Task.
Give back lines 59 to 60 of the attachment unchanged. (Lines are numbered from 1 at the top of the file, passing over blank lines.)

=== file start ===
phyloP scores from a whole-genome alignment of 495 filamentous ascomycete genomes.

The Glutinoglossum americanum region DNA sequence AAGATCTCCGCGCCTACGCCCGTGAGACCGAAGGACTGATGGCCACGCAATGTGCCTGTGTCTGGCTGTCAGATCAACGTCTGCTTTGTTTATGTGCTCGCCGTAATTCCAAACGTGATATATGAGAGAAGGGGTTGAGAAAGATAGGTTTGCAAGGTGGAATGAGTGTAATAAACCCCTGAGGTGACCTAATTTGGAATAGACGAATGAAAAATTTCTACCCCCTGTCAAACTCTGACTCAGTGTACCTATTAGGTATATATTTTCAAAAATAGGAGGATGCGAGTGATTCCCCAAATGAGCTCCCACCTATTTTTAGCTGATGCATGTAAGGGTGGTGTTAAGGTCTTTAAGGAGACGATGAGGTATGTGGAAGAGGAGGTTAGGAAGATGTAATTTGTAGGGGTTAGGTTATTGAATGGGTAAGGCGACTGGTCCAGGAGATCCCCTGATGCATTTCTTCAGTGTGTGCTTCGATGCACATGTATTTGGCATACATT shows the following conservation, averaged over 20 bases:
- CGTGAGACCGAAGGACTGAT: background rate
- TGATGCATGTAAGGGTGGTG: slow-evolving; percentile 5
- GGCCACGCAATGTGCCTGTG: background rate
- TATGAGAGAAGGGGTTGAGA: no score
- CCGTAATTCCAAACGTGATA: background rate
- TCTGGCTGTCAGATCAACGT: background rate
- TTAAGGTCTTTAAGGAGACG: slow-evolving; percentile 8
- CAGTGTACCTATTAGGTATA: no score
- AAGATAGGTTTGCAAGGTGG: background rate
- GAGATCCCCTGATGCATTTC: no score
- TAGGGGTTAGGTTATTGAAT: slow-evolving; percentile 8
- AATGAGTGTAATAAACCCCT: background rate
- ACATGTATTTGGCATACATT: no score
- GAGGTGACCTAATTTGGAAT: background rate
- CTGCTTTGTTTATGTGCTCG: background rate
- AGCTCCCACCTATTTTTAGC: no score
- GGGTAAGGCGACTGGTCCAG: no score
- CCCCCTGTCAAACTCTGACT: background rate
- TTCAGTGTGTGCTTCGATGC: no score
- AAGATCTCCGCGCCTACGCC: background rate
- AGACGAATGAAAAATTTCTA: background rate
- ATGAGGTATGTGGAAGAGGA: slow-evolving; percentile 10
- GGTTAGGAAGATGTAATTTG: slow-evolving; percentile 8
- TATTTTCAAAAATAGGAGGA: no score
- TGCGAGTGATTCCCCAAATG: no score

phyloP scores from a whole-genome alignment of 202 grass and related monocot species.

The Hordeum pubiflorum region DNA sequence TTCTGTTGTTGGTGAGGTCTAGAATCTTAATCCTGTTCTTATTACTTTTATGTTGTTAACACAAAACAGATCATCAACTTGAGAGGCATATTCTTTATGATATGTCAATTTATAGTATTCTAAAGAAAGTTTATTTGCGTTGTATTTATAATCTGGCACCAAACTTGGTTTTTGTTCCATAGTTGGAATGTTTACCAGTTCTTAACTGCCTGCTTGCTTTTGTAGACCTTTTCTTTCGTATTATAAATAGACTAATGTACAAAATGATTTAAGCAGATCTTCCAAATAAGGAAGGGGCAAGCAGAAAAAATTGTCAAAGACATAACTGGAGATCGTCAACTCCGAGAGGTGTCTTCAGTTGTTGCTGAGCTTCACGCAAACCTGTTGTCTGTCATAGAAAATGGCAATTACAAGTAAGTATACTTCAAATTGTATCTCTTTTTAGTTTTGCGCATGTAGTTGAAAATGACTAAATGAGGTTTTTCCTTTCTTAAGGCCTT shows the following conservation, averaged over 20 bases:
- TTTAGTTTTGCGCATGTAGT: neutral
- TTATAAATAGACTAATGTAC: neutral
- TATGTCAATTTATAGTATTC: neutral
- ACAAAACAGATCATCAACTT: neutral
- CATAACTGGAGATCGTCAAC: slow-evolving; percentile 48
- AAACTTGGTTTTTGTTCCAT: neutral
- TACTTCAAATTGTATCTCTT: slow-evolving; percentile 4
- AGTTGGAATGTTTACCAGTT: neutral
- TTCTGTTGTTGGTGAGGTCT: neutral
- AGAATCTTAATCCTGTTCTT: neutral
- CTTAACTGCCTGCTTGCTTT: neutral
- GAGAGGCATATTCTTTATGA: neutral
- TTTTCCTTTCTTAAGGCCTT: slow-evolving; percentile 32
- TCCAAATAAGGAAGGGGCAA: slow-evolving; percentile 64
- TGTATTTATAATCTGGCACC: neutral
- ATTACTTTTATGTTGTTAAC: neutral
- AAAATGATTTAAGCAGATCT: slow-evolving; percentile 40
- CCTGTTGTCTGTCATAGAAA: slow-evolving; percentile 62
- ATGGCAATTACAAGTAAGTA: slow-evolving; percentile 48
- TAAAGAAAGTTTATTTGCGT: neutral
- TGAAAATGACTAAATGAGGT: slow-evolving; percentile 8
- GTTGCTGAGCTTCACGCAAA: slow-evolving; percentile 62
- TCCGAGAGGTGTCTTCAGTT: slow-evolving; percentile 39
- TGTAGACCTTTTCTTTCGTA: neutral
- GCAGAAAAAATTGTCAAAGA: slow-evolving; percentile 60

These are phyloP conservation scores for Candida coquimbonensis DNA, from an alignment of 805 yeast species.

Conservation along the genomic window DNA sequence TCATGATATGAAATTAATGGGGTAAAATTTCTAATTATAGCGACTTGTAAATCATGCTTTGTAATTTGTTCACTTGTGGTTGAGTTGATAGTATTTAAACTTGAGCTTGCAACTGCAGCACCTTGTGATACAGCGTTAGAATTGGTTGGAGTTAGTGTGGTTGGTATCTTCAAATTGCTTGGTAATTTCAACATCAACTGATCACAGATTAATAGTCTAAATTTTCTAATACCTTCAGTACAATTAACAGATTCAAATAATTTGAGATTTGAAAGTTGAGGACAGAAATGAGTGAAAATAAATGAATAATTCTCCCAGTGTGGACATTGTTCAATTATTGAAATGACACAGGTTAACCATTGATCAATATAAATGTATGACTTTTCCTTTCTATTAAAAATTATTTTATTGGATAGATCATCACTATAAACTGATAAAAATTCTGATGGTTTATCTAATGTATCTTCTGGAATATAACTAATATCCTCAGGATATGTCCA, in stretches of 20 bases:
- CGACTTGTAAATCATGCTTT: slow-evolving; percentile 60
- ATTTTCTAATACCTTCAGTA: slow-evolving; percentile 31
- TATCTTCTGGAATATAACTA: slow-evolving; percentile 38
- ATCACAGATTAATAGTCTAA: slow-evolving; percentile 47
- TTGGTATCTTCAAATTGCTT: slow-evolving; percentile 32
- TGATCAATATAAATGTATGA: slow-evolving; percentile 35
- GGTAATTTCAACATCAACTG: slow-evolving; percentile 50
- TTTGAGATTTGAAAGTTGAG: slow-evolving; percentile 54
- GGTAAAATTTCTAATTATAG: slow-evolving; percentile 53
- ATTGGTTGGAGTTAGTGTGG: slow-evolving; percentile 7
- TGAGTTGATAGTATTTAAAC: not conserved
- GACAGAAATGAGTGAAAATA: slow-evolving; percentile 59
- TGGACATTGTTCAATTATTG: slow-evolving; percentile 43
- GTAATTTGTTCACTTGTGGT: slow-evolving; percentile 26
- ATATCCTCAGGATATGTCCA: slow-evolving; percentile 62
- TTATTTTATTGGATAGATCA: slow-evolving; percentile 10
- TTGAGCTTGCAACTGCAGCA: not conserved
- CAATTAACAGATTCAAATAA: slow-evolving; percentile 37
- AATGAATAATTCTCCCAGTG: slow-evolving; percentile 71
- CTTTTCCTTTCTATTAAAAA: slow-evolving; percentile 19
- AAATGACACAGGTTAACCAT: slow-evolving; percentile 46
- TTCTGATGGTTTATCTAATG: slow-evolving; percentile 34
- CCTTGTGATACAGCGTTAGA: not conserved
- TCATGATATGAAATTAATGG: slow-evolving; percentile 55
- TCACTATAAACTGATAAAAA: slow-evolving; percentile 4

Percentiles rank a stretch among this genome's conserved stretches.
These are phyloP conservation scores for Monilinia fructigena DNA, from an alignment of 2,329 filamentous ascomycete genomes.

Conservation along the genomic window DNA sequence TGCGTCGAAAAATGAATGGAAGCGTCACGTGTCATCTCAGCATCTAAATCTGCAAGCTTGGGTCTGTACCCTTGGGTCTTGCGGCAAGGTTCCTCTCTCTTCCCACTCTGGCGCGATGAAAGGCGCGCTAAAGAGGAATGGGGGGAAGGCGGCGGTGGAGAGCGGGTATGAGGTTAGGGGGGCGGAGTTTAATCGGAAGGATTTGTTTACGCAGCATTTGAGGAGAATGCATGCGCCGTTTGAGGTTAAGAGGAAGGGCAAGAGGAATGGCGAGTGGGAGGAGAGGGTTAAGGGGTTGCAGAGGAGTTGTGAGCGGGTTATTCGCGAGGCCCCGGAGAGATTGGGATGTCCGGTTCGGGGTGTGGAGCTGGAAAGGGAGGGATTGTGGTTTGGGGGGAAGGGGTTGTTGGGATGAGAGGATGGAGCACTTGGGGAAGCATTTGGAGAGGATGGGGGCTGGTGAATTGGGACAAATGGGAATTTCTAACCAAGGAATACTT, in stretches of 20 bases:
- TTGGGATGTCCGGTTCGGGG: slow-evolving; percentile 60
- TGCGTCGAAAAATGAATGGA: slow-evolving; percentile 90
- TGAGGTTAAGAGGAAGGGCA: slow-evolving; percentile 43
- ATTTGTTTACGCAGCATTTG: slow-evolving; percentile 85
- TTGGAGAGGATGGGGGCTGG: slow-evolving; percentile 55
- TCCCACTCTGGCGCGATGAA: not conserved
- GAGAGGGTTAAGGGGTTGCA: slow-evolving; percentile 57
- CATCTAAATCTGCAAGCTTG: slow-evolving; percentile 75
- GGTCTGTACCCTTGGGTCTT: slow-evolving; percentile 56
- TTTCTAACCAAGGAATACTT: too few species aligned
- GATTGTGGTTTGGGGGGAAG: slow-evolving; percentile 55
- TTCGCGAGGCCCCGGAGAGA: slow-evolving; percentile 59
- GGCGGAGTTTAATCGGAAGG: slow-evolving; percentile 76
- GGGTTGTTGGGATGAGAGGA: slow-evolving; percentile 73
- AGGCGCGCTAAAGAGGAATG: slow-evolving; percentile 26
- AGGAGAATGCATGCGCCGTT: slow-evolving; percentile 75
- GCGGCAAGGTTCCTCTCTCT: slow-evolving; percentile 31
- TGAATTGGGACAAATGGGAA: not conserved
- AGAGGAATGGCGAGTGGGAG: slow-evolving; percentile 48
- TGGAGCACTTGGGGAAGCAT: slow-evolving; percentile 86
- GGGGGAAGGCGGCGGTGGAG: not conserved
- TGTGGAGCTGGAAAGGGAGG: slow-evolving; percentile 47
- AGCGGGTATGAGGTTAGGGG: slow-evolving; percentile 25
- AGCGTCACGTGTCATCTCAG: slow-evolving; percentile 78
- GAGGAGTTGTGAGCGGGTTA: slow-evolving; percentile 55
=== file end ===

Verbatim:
- TATCTTCTGGAATATAACTA: slow-evolving; percentile 38
- ATCACAGATTAATAGTCTAA: slow-evolving; percentile 47